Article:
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7th Circuit affirms District Court in long-running nursing home litigation

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More than a decade’s worth of litigation was tied up in a 21-page opinion from the 7th Circuit Court of Appeals on Tuesday, which affirmed decisions in favor of a landowner against the owners of a nursing home lessee.

The panel ruled in Lock Realty Corp. IX v. U.S. Health LP, et al, 11-3477, 11-3570 and 12-1334, that the District Court for the Northern District of Indiana in South Bend had ruled correctly in matters that both parties raised in three appeals. “We are presented with a potpourri of issues covering everything from the propriety of a partial summary judgment in Lock’s favor to the district court’s attorneys’ fee decision,” Judge Diane Wood wrote for the unanimous panel. “On the merits, we find no reversible error in the various rulings … and so we affirm.”

In sum, Lock was awarded $1,359,345 in damages and $818,267 in costs. Lock prevailed on claims that U.S. Health assigned the lease to Americare Living Centers III, LLC without its knowledge; that U.S. Health had violated a provision of the lease to fund a replacement reserve; and that U.S. Health had breached its lease contract for nonpayment of rent.

While the 7th Circuit upheld the District Court rulings in the multiple appeals, it did so with disfavor of rulings that sometimes took a year or more.

“It is unfortunate that this litigation spun so far out of control,” Wood wrote. “The long delays that punctuated the course of proceedings, even if motivated by hopes of reaching settlement or at least an agreed way to move forward, in the end helped no one. As we said at the outset, the issues before us now represent the end of the line. The district court did not abuse its discretion in the rulings brought before us for review. We therefore affirm the judgments of the district court in all three appeals. Costs are to be taxed against U.S. Health and Americare.”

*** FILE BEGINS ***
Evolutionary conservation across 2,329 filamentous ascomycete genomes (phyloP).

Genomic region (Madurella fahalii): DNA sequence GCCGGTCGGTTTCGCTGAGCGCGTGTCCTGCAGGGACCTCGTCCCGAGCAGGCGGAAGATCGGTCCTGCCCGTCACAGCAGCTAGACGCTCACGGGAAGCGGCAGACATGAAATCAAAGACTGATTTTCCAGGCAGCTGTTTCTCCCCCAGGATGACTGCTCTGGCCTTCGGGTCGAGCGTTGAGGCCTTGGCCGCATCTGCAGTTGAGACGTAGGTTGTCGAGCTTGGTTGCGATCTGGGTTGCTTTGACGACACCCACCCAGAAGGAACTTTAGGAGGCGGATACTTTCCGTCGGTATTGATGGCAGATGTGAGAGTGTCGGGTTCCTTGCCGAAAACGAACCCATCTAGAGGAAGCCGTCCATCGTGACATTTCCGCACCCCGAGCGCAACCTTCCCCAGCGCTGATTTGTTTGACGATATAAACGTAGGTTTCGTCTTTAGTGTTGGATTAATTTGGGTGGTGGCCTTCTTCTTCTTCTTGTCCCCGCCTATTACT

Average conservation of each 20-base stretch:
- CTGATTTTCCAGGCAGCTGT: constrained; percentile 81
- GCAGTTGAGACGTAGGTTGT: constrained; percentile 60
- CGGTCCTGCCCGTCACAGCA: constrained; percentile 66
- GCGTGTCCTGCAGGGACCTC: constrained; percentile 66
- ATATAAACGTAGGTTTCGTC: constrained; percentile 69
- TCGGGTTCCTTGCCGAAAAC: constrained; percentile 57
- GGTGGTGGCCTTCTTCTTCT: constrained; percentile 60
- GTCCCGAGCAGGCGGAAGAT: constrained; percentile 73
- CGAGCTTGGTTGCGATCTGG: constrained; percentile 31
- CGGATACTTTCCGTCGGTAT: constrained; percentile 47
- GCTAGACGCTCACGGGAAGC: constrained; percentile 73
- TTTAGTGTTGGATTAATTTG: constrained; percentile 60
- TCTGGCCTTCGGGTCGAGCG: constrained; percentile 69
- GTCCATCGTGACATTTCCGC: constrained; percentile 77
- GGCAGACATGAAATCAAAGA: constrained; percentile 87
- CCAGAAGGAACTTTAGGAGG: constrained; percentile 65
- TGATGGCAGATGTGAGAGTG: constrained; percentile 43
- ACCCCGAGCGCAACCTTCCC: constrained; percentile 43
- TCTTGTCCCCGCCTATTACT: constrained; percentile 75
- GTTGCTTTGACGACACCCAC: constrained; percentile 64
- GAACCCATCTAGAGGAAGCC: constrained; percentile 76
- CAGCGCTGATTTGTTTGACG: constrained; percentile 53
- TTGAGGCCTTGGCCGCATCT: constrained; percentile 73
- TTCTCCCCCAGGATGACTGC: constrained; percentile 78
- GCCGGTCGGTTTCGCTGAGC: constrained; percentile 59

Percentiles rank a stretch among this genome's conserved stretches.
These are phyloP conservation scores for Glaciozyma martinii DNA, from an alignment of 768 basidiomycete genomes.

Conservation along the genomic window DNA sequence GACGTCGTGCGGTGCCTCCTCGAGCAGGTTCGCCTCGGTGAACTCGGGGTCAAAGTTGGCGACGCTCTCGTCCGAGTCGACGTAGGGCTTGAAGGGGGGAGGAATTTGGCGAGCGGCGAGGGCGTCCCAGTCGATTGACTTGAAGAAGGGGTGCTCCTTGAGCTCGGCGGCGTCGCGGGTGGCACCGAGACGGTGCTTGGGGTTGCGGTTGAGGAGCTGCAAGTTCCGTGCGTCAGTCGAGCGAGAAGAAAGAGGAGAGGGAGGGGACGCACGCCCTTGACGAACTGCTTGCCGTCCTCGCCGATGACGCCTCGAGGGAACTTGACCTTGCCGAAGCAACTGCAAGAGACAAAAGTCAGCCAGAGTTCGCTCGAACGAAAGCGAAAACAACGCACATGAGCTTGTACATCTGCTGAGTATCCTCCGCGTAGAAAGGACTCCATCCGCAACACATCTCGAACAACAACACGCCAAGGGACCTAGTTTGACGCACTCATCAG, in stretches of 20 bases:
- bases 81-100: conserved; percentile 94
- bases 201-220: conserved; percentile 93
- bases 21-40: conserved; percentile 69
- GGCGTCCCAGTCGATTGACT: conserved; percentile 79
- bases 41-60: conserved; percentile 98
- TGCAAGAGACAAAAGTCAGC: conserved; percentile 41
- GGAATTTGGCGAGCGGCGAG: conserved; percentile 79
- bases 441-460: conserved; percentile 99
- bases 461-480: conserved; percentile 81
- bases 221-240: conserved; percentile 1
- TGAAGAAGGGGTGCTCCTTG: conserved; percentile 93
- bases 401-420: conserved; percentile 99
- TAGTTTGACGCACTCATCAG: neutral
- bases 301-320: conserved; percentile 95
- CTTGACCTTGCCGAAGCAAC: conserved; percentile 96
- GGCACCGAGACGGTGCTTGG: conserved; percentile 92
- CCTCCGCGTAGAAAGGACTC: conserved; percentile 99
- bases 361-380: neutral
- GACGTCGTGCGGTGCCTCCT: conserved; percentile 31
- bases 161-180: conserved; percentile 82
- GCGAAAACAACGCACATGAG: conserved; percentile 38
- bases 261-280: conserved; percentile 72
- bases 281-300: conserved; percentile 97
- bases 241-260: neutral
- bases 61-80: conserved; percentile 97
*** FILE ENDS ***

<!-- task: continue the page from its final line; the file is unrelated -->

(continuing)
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  1. CCHP's real accomplishment is the 2015 law signed by Gov Pence that basically outlaws any annexation that is forced where a 65% majority of landowners in the affected area disagree. Regardless of whether HP wins or loses, the citizens of Indiana will not have another fiasco like this. The law Gov Pence signed is a direct result of this malgovernance.

  2. I gave tempparry guardship to a friend of my granddaughter in 2012. I went to prison. I had custody. My daughter went to prison to. We are out. My daughter gave me custody but can get her back. She was not order to give me custody . but now we want granddaughter back from friend. She's 14 now. What rights do we have

  3. This sure is not what most who value good governance consider the Rule of Law to entail: "In a letter dated March 2, which Brizzi forwarded to IBJ, the commission dismissed the grievance “on grounds that there is not reasonable cause to believe that you are guilty of misconduct.”" Yet two month later reasonable cause does exist? (Or is the commission forging ahead, the need for reasonable belief be damned? -- A seeming violation of the Rules of Profession Ethics on the part of the commission) Could the rule of law theory cause one to believe that an explanation is in order? Could it be that Hoosier attorneys live under Imperial Law (which is also a t-word that rhymes with infamy) in which the Platonic guardians can do no wrong and never owe the plebeian class any explanation for their powerful actions. (Might makes it right?) Could this be a case of politics directing the commission, as celebrated IU Mauer Professor (the late) Patrick Baude warned was happening 20 years ago in his controversial (whisteblowing) ethics lecture on a quite similar topic: http://www.repository.law.indiana.edu/cgi/viewcontent.cgi?article=1498&context=ilj

  4. I have a case presently pending cert review before the SCOTUS that reveals just how Indiana regulates the bar. I have been denied licensure for life for holding the wrong views and questioning the grand inquisitors as to their duties as to state and federal constitutional due process. True story: https://www.scribd.com/doc/299040839/2016Petitionforcert-to-SCOTUS Shorter, Amici brief serving to frame issue as misuse of govt licensure: https://www.scribd.com/doc/312841269/Thomas-More-Society-Amicus-Brown-v-Ind-Bd-of-Law-Examiners

  5. Here's an idea...how about we MORE heavily regulate the law schools to reduce the surplus of graduates, driving starting salaries up for those new grads, so that we can all pay our insane amount of student loans off in a reasonable amount of time and then be able to afford to do pro bono & low-fee work? I've got friends in other industries, radiology for example, and their schools accept a very limited number of students so there will never be a glut of new grads and everyone's pay stays high. For example, my radiologist friend's school accepted just six new students per year.

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